Developing the First Precision Medicine

In May 2017, the Food and Drug Administration (FDA) approved the first drug to treat tumors based on their genetic characteristics, regardless of where in the body the cancer originated. Until now, drugs have been approved based on their cell or tissue of origin, such as the breast or the lung. But pembrolizumab (Keytruda®) doesn’t target the genetic abnormalities of cancer cells specifically—it targets the immune system.

How did pembrolizumab become the first FDA-approved “tumor-agnostic” precision medicine drug? This historic accomplishment was enabled by more than three decades of NCI-funded research in cancer genetics and immunology. The drug is now available for patients with late-stage solid tumors with a genetic feature called microsatellite instability-high (MSI-H) or mismatch repair deficiency (dMMR). Whereas precision medicine has focused largely on developing and testing drugs that target the genetic abnormalities that drive cancer cell growth, this new precision medicine approach uses the genetic information in tumors as a biomarker, not a target, to identify patients who may benefit from treatment with pembrolizumab.

When the cells of the body divide, their DNA must be copied so each progeny cell receives a full complement. This process, known as DNA replication, is not always perfect and mistakes can be made. Normally, however, cells have ways of repairing these mistakes. In cells with dMMR, genes responsible for a DNA repair process known as mismatch repair are mutated. This DNA repair defect can be inherited (as it is in a condition called Lynch syndrome), or the defect can happen by chance (sporadically). The failure of cells with dMMR to repair mistakes made in DNA replication leads to the accumulation of hundreds to thousands of mutations, some of which can cause cancer.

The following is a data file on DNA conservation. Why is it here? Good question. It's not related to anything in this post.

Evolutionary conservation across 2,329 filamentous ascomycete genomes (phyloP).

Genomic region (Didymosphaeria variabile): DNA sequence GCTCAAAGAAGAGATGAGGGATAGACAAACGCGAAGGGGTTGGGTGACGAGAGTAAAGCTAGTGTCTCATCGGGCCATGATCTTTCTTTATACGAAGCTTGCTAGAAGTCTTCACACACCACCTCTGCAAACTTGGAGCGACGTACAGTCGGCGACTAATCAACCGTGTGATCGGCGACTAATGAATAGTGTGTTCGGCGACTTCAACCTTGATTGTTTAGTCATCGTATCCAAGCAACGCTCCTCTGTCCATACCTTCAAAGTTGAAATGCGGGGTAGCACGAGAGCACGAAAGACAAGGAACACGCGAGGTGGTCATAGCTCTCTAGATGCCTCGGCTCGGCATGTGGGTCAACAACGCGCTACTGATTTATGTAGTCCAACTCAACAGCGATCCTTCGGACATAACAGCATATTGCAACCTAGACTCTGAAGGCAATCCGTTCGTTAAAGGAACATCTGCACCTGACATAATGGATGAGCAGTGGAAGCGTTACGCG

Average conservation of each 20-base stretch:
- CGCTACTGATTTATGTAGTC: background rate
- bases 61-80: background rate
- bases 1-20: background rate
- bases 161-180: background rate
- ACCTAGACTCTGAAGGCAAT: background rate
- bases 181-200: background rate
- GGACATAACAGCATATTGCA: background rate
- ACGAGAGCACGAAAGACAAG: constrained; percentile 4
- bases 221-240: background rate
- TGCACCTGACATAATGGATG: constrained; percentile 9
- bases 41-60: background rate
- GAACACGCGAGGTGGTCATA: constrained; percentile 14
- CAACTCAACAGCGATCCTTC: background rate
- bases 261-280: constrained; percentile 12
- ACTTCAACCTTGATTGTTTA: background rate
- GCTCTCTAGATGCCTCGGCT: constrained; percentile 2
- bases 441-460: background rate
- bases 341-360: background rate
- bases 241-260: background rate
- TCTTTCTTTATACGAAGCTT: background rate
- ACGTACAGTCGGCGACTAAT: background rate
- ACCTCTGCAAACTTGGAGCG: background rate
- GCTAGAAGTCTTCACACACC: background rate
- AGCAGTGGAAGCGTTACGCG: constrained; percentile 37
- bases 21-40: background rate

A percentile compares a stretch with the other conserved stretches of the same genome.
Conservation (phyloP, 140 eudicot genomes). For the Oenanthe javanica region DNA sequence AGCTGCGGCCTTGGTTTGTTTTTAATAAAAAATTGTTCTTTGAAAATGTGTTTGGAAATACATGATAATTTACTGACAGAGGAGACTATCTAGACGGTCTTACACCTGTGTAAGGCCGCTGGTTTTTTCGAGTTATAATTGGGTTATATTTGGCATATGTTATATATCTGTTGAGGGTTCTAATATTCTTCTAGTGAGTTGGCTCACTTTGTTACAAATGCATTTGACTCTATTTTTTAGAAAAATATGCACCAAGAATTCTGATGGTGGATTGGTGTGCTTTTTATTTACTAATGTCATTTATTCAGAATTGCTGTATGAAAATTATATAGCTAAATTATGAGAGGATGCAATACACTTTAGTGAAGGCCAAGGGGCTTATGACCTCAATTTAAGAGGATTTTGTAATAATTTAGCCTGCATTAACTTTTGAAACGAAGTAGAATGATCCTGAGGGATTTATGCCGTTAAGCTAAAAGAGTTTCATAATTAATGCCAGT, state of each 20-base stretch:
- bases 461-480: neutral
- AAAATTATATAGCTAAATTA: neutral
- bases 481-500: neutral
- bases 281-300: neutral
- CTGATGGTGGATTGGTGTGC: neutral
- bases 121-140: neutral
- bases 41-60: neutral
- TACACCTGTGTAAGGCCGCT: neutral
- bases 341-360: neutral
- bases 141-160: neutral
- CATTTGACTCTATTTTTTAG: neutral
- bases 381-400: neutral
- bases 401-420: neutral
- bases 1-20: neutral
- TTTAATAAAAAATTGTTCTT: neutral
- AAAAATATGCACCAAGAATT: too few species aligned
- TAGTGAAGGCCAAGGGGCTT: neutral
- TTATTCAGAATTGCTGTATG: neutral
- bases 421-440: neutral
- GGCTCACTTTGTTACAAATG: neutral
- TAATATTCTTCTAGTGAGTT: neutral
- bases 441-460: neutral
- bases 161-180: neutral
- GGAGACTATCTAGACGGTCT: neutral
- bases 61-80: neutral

Lynch syndrome is named after NCI-funded researcher Henry T. Lynch, M.D., who discovered the syndrome in the early 1970s by studying affected families that demonstrated an increased risk of colorectal and several other types of cancer. In the 1990s, several NCI-funded research teams investigating the genetics of hereditary colorectal cancer determined that mutations in mismatch repair genes play a key role in this syndrome. Two of these teams were led by Richard Kolodner, Ph.D., of the Ludwig Institute for Cancer Research, and Bert Vogelstein, M.D., of Johns Hopkins University.

In addition to hereditary and sporadic colorectal cancers, dMMR is associated with some cancers of the uterus, ovary, prostate, stomach, small intestine, biliary tract, and pancreas.

Scientists have found that cancers with many mutations, such as lung cancer and melanoma, are more likely to respond to pembrolizumab and other immunotherapy drugs than cancers with low numbers of mutations. Researchers hypothesized that tumors with dMMR—because of their high number of mutations—might also respond to these drugs, including pembrolizumab.

One trial, led by Johns Hopkins researcher Dung Thi Le, M.D., was funded in part by several NCI grants, including a Cancer Center Support Grant and a Specialized Program of Research Excellence Award. Forty-one patients were enrolled in this trial, 32 of whom had colorectal cancer. Forty percent of patients with dMMR colorectal cancer responded to treatment, compared with 0% in patients without the defect.

These results and other data led FDA to grant pembrolizumab accelerated approval for the treatment of dMMR cancers. This approval is significant because targeting genetic characteristics, rather than where the cancer originates in the body, opens up new options for patients who might otherwise not be considered candidates for a drug. Furthermore, this example demonstrates that decades of NCI-funded research in different areas, including cancer genetics and immunology, has resulted in a whole greater than the sum of its parts for patients.